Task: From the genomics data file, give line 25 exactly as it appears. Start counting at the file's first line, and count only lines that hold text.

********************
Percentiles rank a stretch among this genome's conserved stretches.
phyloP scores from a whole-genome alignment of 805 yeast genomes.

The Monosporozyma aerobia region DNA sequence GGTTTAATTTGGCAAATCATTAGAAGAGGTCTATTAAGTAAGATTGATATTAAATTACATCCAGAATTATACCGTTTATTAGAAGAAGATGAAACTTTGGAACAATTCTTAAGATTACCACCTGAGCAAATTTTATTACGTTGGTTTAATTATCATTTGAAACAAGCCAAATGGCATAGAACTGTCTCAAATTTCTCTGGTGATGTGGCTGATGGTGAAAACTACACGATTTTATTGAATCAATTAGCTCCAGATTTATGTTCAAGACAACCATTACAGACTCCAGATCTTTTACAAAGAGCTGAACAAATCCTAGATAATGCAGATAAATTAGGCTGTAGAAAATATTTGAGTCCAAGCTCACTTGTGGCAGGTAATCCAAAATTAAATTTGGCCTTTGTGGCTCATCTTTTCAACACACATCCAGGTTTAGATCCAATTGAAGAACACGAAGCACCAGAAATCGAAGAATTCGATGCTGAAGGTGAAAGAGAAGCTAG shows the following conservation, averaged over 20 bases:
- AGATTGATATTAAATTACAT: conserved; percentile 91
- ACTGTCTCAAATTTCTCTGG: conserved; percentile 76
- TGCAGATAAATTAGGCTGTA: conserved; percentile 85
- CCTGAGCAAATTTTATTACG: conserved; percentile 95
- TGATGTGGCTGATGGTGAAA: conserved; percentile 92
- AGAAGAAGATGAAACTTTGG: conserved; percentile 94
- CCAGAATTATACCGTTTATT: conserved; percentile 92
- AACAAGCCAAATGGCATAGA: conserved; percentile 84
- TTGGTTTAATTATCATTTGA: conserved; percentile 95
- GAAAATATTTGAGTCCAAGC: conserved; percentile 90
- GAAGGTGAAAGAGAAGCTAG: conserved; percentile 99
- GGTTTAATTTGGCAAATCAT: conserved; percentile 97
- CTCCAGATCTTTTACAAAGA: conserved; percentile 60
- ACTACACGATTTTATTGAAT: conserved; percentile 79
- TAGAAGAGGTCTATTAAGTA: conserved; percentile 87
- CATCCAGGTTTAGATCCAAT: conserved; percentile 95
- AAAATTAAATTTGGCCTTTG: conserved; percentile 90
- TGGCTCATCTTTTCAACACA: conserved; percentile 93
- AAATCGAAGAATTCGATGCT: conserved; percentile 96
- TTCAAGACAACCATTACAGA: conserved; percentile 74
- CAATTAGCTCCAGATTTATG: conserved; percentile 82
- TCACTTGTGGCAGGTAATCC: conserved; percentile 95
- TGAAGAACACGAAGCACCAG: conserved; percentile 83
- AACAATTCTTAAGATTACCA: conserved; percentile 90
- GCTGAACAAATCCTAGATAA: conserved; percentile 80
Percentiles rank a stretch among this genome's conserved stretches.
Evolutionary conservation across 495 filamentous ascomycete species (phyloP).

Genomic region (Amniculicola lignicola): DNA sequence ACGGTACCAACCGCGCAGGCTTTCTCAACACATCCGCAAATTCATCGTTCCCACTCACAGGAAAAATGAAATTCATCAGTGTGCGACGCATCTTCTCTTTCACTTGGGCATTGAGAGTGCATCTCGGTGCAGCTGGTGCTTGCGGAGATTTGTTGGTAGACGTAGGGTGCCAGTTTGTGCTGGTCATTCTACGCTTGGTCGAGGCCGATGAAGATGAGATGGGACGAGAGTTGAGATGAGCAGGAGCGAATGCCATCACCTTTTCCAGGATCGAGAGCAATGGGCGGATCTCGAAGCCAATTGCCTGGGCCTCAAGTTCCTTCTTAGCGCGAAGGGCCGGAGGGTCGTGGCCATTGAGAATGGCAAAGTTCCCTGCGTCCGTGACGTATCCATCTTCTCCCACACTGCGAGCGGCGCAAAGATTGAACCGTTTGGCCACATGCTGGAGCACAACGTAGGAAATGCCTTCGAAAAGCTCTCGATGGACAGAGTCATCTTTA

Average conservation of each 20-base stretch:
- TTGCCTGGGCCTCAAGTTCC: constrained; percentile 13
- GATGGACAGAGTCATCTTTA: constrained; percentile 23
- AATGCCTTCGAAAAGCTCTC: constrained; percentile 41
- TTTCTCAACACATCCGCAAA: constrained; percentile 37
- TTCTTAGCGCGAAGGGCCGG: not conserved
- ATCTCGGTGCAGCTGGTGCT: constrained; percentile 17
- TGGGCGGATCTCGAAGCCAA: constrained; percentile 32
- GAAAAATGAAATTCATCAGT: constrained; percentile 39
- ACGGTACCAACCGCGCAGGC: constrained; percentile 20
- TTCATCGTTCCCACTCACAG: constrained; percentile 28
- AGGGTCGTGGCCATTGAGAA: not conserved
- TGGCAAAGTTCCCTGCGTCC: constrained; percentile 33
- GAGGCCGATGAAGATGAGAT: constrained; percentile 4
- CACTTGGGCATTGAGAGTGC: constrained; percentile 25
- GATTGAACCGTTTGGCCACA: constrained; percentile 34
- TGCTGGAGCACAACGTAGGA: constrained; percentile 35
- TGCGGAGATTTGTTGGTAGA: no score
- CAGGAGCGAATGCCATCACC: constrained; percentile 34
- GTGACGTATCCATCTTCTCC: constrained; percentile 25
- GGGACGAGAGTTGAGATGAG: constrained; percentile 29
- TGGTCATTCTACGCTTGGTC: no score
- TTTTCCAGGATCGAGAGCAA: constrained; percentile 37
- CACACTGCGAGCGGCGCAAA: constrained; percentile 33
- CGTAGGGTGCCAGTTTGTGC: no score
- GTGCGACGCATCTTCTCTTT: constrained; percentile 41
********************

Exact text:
- TCACTTGTGGCAGGTAATCC: conserved; percentile 95